Bringing Nevada Health Care Up to Speed

Bringing Nevada Health Care Up to Speed 1 By Michael L. Gagnon, Special to bizNEVADA

The Nevada business community is strong, and I’m sure as seasoned as many
of us are, it’s probably been several years since anyone has used a fax machine
to send messages on a regular basis. Unless, perhaps, if you work in the health
care sector.

Just a few months ago, Seema Verma, Services Administrator for Centers for
Medicare and Medicaid, addressed the crowd at the ONC Health Information
Technology Interoperability Forum in Washington, D.C. She asserted a call to
action that might have surprised a lot of people.

“…help make doctors’ offices a fax free zone by 2020, ” Verma said to applause.

Why did the audience meet this statement with such enthusiasm? Because that
crowd – comprised of Health IT developers, policymakers, technology staff, and
consumer advocates – understands unequivocally how slow the health care
industry is to change. And it is about time we caught up with everyone else.

While other industries like banking, education and even agriculture have been
able to utilize electronic technologies and other innovations to streamline and
advance their operations, health care lags due to several reasons – one being
the fact that physicians can be risk-averse, or feel that technology slows down
their work rather than improves it. In addition, many providers are still
compensated on a fee-for-service basis rather than being paid for providing
value. So most first generation electronic health records were focused more on
improving provider billing than sharing patient data with other providers caring for
the same patient. They were not, in a word, “interoperable.”HealtHIE Nevada

That’s where a health information exchange (HIE) comes in.

In a nutshell, HIEs securely collect clinical data from a provider’s electronic health
records, aggregate the data, index it and catalog it by type. Kind of like what
Google does for web content but in a much more secure manner. The data
includes patient events like emergency department or hospital admissions,
doctor’s notes, laboratory results, radiology reports, medications, medical images
and care summaries. It then makes this data available to treating providers,
payers, public health and others based on state and federal laws or with patient
consent. The treating provider either uses the HIE portal or their EHR which can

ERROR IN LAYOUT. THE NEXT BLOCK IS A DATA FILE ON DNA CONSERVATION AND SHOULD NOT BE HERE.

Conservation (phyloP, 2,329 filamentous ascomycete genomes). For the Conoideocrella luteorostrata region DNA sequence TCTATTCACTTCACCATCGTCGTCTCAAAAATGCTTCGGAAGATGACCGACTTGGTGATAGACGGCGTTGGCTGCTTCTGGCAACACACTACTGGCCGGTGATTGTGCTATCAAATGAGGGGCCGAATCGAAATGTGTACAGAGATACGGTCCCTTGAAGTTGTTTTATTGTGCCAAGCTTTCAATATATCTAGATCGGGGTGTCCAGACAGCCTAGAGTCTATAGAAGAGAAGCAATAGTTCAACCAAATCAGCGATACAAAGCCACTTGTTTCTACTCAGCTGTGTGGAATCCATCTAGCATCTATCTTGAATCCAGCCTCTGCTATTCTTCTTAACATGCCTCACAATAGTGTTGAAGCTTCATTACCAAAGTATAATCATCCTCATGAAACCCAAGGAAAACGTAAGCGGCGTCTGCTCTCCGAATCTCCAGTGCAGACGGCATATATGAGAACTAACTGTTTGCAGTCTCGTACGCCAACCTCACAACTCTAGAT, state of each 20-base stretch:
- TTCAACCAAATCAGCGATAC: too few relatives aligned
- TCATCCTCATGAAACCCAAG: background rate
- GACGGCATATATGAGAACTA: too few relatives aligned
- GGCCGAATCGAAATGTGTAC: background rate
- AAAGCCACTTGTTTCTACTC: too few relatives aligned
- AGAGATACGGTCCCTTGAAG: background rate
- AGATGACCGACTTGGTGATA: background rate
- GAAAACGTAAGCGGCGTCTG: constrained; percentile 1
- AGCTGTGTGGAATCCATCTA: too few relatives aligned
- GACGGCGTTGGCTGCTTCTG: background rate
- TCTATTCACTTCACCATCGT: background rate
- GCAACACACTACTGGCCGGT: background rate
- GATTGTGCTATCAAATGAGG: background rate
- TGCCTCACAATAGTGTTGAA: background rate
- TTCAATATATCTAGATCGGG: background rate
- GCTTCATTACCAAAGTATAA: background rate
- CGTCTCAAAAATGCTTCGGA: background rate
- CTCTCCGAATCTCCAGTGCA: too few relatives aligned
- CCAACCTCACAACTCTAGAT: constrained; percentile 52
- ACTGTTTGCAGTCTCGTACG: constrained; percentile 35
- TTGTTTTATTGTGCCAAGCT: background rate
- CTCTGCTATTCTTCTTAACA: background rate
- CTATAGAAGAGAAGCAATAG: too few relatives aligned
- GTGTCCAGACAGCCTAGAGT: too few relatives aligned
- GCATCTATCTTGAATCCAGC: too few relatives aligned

query the HIE directly.

An HIE, such as my organization HealtHIE Nevada, provides a secure statewide
network of a patient’s clinical data, saving time and money while providing the
best care possible. One of our primary goals at HealtHIE Nevada is to provide
the right data, to the right provider at the right time, ultimately creating a secure

network that can help reform the health care delivery system. Imagine a situation
where the patient information that care providers need is zapped over in an
instant, providing everything in one place via electronic means. We are able to do
away with sluggish and cumbersome delivery methods such as courier services,
archaic data storage devices, and dare I say – the infamous fax machine.

The benefits are numerous, and most importantly improve the quality and safety
of patient care by reducing things like medication and medical errors.
Unnecessary, or redundant testing can be eliminated. Care is more efficient
when alerts such as emergency department visits or inpatient admissions can
immediately be sent to their care team. Even the amount of paperwork typically
required at a standard doctor’s visit is limited, and more time for discussion can
be spent during actual appointments, stimulating health literacy and a patient’s
appreciation of his/her own wellbeing.

The health care industry as a whole might be slow to adopt innovation, but at
least we have several opportunities to transform that system right here in
Nevada. While some things feel like we’re caught in the 1980s, significant shifts
including the newly opened UNLV School of Medicine offer a chance for
substantial and positive change within our community. We hope that training
young medical students and residents is a well-established method for keeping
care providers local. Let’s welcome those fresh minds not with old relics of the
past, but with sound solutions that truly offer what’s best for patient care.

Michael L. Gagnon, CPHIMS is the Executive Director of HealtHIE Nevada the
statewide health information exchange in Nevada and the former Chief
Technology Officer of Vermont Information Technology Leaders, the state HIE in
Vermont. Michael also serves as the Chair of the Western Member Council of the
Strategic HIE Collaborative’s Patient-Centered Data Home initiative. Michael has
been involved with health information technology for over 27 years and focused
on health information exchange for the last 15 years. You can contact Michael at

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